The UNHCR has highlighted that the Act potentially breaches international law at numerous stages, including the international law of the sea, international human rights law, the 1951 Refugee Convention, and the European Convention on Human Rights, of which the UK is a signatory. What will happen next is most likely a long battle in the courts fighting many of these provisions to uphold international law; a slow and costly affair - for which lawyers and judges, holding the Government to account, will be labelled by the the Government as its enemies. In the meantime, the 2022 Act has become law, and once it is in force (most provisions discussed above will be by 28 June) affect the most vulnerable seeking help when they arrive on UK shores.
On Monday, the Home Office announced the launch of a new visa that is meant to fix the (huge) labour gap caused by the compounded upheavals of Brexit and COVID: the much-anticipated High Potential Individual visa.
As part of the New Plan for Migration, Home Secretary Priti Patel has long boasted that the UK will only attract the “brightest and best” individuals from abroad. However, since the post-Brexit immigration rules ended on 30 January 2020, and the EU Settlement deadline passed on 30 June 2021 (which does not mean you cannot make a late application!), that has been mostly talk and very little action. In reality, professional fields that typically recruit heavily amongst a steady stream of incoming EU workers, especially recent graduates, have struggled to fill positions.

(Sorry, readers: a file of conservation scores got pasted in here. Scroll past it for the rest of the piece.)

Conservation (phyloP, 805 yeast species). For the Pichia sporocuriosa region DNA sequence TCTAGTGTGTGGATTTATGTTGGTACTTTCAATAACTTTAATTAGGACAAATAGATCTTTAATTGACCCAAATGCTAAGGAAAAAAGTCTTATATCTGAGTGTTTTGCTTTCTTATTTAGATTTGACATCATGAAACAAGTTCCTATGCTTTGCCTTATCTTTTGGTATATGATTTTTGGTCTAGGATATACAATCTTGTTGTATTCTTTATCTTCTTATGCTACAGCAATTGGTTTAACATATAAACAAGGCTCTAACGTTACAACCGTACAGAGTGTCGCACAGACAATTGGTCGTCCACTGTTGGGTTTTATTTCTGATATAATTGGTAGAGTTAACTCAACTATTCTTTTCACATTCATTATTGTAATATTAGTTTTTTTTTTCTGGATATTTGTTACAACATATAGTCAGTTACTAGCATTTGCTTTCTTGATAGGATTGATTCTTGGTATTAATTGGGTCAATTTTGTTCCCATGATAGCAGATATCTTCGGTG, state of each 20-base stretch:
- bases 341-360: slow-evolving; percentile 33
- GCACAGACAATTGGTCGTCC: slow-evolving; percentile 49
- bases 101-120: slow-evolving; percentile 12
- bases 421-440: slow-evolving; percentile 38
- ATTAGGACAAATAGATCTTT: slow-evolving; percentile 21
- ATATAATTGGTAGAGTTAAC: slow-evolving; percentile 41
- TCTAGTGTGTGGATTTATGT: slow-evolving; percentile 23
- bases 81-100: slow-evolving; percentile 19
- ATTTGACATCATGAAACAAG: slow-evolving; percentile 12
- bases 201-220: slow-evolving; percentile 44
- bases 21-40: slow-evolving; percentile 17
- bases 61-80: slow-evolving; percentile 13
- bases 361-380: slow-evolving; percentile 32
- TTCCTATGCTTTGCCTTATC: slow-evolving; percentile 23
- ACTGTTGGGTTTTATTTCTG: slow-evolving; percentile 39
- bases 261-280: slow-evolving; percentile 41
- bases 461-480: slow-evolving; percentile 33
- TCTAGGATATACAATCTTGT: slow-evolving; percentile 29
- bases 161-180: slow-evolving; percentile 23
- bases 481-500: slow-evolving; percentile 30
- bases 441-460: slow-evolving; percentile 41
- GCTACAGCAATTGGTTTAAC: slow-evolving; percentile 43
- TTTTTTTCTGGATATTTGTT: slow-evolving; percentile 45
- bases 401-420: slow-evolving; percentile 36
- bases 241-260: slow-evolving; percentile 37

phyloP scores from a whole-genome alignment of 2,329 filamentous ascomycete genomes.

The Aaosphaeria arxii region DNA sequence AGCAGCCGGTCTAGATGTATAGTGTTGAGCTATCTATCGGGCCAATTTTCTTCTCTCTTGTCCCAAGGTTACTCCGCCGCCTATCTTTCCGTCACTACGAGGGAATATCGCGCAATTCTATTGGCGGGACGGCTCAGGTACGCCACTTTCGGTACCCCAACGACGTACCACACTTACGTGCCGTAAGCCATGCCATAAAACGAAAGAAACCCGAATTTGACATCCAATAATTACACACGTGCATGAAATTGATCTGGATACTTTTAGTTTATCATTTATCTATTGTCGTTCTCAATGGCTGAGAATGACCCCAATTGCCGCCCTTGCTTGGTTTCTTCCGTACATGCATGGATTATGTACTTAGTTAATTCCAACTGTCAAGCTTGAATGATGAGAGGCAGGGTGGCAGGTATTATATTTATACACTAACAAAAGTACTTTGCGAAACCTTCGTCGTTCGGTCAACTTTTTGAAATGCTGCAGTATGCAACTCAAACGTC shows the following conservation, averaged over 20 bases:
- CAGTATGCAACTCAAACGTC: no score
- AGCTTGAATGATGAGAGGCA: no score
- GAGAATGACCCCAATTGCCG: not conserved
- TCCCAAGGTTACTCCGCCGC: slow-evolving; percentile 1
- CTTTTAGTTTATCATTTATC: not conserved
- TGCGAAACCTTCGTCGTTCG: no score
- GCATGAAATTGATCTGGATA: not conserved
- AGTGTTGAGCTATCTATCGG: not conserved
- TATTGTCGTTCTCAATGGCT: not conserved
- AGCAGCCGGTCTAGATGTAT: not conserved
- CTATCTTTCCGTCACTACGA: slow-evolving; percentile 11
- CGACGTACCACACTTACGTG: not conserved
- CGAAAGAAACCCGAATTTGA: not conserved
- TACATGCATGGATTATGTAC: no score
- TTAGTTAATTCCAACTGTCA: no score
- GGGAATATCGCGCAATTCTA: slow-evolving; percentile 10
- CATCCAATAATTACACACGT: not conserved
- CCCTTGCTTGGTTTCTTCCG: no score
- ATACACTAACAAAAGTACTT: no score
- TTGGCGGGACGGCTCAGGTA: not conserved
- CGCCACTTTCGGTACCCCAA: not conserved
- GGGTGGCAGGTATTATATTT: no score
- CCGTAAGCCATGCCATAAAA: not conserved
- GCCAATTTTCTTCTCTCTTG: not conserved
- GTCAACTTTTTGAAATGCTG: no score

The High Potential Individual visa allows graduates from select universities around the world to apply to come to the UK under a new visa scheme. Crucially, applicants will not need a job offer in order to apply. All they need is a degree from a set list of 37 universities deemed “top” institutions. For 2021, 20 schools on the list are US universities, and three more are from Canada, leaving 15 spots for the rest of the world. Though a variety of countries fills those 17 spots (Japan, China, Singapore and Switzerland get two schools), and Sweden, Australia, and Hong Kong each get one), no schools in Africa, Latin America, or South East Asia made the cut. And even in Europe, the selection is very limited.
Successful applicants will receive a work visa for two years if they hold a bachelors or masters degree and three years if they have a Ph.D. The degree must have been awarded within the five years prior to applying for the visa, as the UK is trying to attract people early on in their careers. Those who receive the visa will be allowed to bring dependants / family members with them. Importantly, the visa does not lead to settlement directly, but the expectation is that once the individual is working in the UK they will then be able to stay by switching into a different visa route.
The visa requires applicants to pay the immigration health surcharge (£1248 for two years) in addition to an application fee of £715 and a £210 fee to check that the foreign qualification is valid – so the price tag is pretty steep, though the Home Office might imagine that this is not a problem for graduates of Columbia University and the likes.
Since the Home Office announcement, some obvious criticisms have already been made, including that the school list is elitist and unfairly skewed; it is expected that other countries will lobby the government to include their universities. Whether that will happen, and whether it will make the list more balanced, remains to be seen.
If you need legal advice you can contact us directly here, call us on 020 8142 8211, or send us a question on WhatsApp.